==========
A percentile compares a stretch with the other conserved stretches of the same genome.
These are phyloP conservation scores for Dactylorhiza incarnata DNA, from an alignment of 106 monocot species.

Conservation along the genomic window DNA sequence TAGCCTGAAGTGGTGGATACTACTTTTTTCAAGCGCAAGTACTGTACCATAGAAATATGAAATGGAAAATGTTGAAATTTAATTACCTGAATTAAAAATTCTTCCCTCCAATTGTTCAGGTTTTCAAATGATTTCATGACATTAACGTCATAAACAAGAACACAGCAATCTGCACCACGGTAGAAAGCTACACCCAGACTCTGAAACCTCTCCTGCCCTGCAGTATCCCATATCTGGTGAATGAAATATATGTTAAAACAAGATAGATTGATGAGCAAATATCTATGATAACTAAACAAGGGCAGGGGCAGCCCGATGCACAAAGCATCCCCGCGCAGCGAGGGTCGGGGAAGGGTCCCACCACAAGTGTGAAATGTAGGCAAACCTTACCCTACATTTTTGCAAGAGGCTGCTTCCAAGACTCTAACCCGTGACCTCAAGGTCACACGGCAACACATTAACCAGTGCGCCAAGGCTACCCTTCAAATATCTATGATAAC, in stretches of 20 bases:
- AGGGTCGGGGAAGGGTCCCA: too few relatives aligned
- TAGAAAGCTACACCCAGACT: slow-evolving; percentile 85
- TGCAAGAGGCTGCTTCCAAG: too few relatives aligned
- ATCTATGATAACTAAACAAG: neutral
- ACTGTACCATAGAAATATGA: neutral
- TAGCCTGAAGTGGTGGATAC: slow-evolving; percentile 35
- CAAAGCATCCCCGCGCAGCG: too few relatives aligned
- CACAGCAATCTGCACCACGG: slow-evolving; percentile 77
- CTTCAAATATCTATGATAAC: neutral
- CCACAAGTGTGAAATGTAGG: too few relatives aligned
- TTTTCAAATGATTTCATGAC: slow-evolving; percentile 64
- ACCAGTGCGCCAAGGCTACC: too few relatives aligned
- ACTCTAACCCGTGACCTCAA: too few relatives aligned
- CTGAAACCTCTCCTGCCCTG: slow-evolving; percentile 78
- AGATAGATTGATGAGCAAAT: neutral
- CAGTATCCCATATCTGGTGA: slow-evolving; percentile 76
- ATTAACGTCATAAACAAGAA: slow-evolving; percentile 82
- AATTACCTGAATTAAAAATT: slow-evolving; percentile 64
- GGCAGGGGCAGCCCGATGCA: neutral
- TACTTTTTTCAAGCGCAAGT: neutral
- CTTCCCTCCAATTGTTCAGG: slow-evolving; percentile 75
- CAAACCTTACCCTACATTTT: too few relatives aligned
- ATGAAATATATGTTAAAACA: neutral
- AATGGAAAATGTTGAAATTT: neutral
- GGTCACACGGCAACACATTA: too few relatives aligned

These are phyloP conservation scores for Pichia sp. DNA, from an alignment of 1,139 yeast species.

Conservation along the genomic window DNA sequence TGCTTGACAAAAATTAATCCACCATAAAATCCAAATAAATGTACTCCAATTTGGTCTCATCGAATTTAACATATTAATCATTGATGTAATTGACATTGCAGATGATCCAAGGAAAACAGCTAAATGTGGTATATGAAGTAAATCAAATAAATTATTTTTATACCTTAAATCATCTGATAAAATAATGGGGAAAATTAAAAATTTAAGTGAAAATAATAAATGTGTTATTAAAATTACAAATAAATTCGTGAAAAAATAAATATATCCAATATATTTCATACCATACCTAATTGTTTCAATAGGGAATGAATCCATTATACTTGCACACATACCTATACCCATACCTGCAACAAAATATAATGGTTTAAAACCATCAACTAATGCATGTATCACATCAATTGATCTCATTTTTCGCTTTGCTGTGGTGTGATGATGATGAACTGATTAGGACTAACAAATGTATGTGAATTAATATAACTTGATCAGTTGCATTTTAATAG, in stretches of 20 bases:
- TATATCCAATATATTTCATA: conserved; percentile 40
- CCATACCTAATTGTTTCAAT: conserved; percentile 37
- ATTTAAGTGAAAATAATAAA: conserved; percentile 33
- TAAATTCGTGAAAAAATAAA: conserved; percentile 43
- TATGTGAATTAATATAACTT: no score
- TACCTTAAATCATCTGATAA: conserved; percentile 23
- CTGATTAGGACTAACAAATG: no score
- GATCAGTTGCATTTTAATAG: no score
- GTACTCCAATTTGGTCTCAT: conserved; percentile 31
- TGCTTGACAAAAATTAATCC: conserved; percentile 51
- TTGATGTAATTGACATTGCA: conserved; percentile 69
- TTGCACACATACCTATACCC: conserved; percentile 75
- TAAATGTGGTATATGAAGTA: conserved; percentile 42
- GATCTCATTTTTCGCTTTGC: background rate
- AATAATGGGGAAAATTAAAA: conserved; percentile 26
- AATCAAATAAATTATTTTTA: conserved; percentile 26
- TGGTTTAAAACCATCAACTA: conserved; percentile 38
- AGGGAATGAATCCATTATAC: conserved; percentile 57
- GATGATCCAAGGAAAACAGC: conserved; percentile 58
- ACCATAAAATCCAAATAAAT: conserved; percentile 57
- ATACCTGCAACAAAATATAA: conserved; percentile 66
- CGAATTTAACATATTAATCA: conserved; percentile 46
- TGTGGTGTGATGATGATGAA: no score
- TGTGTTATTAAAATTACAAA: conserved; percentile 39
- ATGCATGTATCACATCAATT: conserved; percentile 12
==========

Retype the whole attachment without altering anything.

A percentile compares a stretch with the other conserved stretches of the same genome.
These are phyloP conservation scores for Dactylorhiza incarnata DNA, from an alignment of 106 monocot species.

Conservation along the genomic window DNA sequence TAGCCTGAAGTGGTGGATACTACTTTTTTCAAGCGCAAGTACTGTACCATAGAAATATGAAATGGAAAATGTTGAAATTTAATTACCTGAATTAAAAATTCTTCCCTCCAATTGTTCAGGTTTTCAAATGATTTCATGACATTAACGTCATAAACAAGAACACAGCAATCTGCACCACGGTAGAAAGCTACACCCAGACTCTGAAACCTCTCCTGCCCTGCAGTATCCCATATCTGGTGAATGAAATATATGTTAAAACAAGATAGATTGATGAGCAAATATCTATGATAACTAAACAAGGGCAGGGGCAGCCCGATGCACAAAGCATCCCCGCGCAGCGAGGGTCGGGGAAGGGTCCCACCACAAGTGTGAAATGTAGGCAAACCTTACCCTACATTTTTGCAAGAGGCTGCTTCCAAGACTCTAACCCGTGACCTCAAGGTCACACGGCAACACATTAACCAGTGCGCCAAGGCTACCCTTCAAATATCTATGATAAC, in stretches of 20 bases:
- AGGGTCGGGGAAGGGTCCCA: too few relatives aligned
- TAGAAAGCTACACCCAGACT: slow-evolving; percentile 85
- TGCAAGAGGCTGCTTCCAAG: too few relatives aligned
- ATCTATGATAACTAAACAAG: neutral
- ACTGTACCATAGAAATATGA: neutral
- TAGCCTGAAGTGGTGGATAC: slow-evolving; percentile 35
- CAAAGCATCCCCGCGCAGCG: too few relatives aligned
- CACAGCAATCTGCACCACGG: slow-evolving; percentile 77
- CTTCAAATATCTATGATAAC: neutral
- CCACAAGTGTGAAATGTAGG: too few relatives aligned
- TTTTCAAATGATTTCATGAC: slow-evolving; percentile 64
- ACCAGTGCGCCAAGGCTACC: too few relatives aligned
- ACTCTAACCCGTGACCTCAA: too few relatives aligned
- CTGAAACCTCTCCTGCCCTG: slow-evolving; percentile 78
- AGATAGATTGATGAGCAAAT: neutral
- CAGTATCCCATATCTGGTGA: slow-evolving; percentile 76
- ATTAACGTCATAAACAAGAA: slow-evolving; percentile 82
- AATTACCTGAATTAAAAATT: slow-evolving; percentile 64
- GGCAGGGGCAGCCCGATGCA: neutral
- TACTTTTTTCAAGCGCAAGT: neutral
- CTTCCCTCCAATTGTTCAGG: slow-evolving; percentile 75
- CAAACCTTACCCTACATTTT: too few relatives aligned
- ATGAAATATATGTTAAAACA: neutral
- AATGGAAAATGTTGAAATTT: neutral
- GGTCACACGGCAACACATTA: too few relatives aligned

These are phyloP conservation scores for Pichia sp. DNA, from an alignment of 1,139 yeast species.

Conservation along the genomic window DNA sequence TGCTTGACAAAAATTAATCCACCATAAAATCCAAATAAATGTACTCCAATTTGGTCTCATCGAATTTAACATATTAATCATTGATGTAATTGACATTGCAGATGATCCAAGGAAAACAGCTAAATGTGGTATATGAAGTAAATCAAATAAATTATTTTTATACCTTAAATCATCTGATAAAATAATGGGGAAAATTAAAAATTTAAGTGAAAATAATAAATGTGTTATTAAAATTACAAATAAATTCGTGAAAAAATAAATATATCCAATATATTTCATACCATACCTAATTGTTTCAATAGGGAATGAATCCATTATACTTGCACACATACCTATACCCATACCTGCAACAAAATATAATGGTTTAAAACCATCAACTAATGCATGTATCACATCAATTGATCTCATTTTTCGCTTTGCTGTGGTGTGATGATGATGAACTGATTAGGACTAACAAATGTATGTGAATTAATATAACTTGATCAGTTGCATTTTAATAG, in stretches of 20 bases:
- TATATCCAATATATTTCATA: conserved; percentile 40
- CCATACCTAATTGTTTCAAT: conserved; percentile 37
- ATTTAAGTGAAAATAATAAA: conserved; percentile 33
- TAAATTCGTGAAAAAATAAA: conserved; percentile 43
- TATGTGAATTAATATAACTT: no score
- TACCTTAAATCATCTGATAA: conserved; percentile 23
- CTGATTAGGACTAACAAATG: no score
- GATCAGTTGCATTTTAATAG: no score
- GTACTCCAATTTGGTCTCAT: conserved; percentile 31
- TGCTTGACAAAAATTAATCC: conserved; percentile 51
- TTGATGTAATTGACATTGCA: conserved; percentile 69
- TTGCACACATACCTATACCC: conserved; percentile 75
- TAAATGTGGTATATGAAGTA: conserved; percentile 42
- GATCTCATTTTTCGCTTTGC: background rate
- AATAATGGGGAAAATTAAAA: conserved; percentile 26
- AATCAAATAAATTATTTTTA: conserved; percentile 26
- TGGTTTAAAACCATCAACTA: conserved; percentile 38
- AGGGAATGAATCCATTATAC: conserved; percentile 57
- GATGATCCAAGGAAAACAGC: conserved; percentile 58
- ACCATAAAATCCAAATAAAT: conserved; percentile 57
- ATACCTGCAACAAAATATAA: conserved; percentile 66
- CGAATTTAACATATTAATCA: conserved; percentile 46
- TGTGGTGTGATGATGATGAA: no score
- TGTGTTATTAAAATTACAAA: conserved; percentile 39
- ATGCATGTATCACATCAATT: conserved; percentile 12